Every time I go to London for a hospital appointment, I have walked past the Foundling Museum and have never called in.  I am determined that in September this will be a port of call.  It sounds fascinating and I really would like to see the First Amongst Equals exhibition.

The Foundling Museum, 40 Brunswick Square, London WC1N 1AZ


Gwyn’s Tea Towel Story


Celebrating the first anniversary of the Virtual Tea Towel Museum has taken a bit of planning.  I wanted it to be ‘special’; I wanted to be able to include people who had been significant in this ‘journey’ (as they say on Strictly Come Dancing).  Gwyn certainly falls into this category for a Guest Tea Towel.  Why?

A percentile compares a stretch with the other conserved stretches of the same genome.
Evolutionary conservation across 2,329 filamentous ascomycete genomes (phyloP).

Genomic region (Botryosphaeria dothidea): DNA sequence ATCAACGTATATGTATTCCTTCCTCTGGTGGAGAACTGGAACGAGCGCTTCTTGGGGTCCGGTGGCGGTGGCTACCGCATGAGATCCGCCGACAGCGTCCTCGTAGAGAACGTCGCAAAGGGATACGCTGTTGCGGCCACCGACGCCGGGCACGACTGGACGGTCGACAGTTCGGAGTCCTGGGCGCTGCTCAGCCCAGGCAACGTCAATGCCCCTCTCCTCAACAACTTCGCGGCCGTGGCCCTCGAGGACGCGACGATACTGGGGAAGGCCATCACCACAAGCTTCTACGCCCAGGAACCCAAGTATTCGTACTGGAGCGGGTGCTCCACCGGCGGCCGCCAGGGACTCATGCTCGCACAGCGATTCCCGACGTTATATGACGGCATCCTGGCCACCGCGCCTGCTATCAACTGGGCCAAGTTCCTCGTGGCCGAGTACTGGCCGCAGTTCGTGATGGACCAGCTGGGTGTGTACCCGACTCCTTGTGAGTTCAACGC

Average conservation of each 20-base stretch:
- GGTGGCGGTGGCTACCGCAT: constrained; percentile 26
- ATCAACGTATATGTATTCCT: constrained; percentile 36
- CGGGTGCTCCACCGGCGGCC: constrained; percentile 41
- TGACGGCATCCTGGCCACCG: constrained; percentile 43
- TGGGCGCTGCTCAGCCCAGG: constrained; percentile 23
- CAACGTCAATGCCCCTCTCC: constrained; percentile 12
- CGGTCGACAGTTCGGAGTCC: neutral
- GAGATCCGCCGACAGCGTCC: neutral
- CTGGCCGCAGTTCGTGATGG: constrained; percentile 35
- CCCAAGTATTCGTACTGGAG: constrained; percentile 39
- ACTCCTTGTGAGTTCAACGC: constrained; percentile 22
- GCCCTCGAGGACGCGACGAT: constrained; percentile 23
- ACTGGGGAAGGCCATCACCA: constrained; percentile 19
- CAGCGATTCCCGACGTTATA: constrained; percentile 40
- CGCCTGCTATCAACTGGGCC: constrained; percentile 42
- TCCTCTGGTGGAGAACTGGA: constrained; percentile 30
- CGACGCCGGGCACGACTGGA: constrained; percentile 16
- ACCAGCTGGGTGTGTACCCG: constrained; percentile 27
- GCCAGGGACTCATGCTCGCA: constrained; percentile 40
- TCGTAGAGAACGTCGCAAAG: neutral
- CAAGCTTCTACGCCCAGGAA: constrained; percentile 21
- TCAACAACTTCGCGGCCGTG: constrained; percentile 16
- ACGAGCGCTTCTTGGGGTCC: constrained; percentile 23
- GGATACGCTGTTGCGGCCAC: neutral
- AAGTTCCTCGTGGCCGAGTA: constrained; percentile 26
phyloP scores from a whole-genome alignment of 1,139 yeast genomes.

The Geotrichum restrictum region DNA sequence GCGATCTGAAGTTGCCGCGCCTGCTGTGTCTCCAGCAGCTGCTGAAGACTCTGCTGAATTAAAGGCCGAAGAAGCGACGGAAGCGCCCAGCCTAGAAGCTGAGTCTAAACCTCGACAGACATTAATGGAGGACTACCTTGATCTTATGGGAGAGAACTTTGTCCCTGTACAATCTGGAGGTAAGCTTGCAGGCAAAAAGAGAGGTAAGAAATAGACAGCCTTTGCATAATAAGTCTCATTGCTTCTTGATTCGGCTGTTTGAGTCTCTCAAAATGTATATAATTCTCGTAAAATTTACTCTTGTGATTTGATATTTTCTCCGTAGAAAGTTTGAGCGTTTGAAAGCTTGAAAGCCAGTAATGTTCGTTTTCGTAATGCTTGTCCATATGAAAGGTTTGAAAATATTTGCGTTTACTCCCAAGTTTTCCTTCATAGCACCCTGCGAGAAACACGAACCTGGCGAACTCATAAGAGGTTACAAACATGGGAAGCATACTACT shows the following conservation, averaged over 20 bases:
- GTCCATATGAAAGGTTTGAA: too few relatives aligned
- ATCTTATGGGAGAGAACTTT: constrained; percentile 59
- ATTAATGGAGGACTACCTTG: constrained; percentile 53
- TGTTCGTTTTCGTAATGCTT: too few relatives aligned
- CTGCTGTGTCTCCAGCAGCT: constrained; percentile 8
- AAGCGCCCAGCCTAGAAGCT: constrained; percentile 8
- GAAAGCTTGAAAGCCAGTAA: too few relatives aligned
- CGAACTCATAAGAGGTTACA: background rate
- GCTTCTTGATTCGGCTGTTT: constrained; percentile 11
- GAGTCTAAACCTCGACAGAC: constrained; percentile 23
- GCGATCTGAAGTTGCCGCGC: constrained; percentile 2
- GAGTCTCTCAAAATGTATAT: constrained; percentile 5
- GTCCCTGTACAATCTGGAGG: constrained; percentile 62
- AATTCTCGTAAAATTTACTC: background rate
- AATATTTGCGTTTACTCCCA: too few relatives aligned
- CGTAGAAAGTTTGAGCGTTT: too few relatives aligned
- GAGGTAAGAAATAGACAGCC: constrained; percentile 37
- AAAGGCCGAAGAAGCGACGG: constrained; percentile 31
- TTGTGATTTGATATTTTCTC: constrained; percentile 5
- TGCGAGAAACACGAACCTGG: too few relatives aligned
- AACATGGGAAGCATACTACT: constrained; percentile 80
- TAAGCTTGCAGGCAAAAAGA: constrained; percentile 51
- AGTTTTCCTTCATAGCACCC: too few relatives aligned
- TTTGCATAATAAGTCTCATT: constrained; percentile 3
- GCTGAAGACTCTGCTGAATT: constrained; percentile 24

She has bought quite a lot of tea towels for me because she knows how much I love them; tea towels that reflect our shared interests of cats and chickens but also some unusual ones from Anglesey, her family’s home.  Because I have known her for such a long time, nearly 40 years, then she features in quite a lot of my anecdotes.  Some of my poignant reflections are about her longstanding ill-health, the ups of treatment and progress, the downs of setbacks and hospitalisation.  But through it all she has maintained a positive spirit which I have nothing but admiration for.  When she organised a Strawberry Afternoon Tea in her back garden, in aid of Breast Cancer Care, I was fortunate enough to win a ‘Strawberry’ tea towel.  (To read the Tea Towel Blog go to dated 1 September 2016).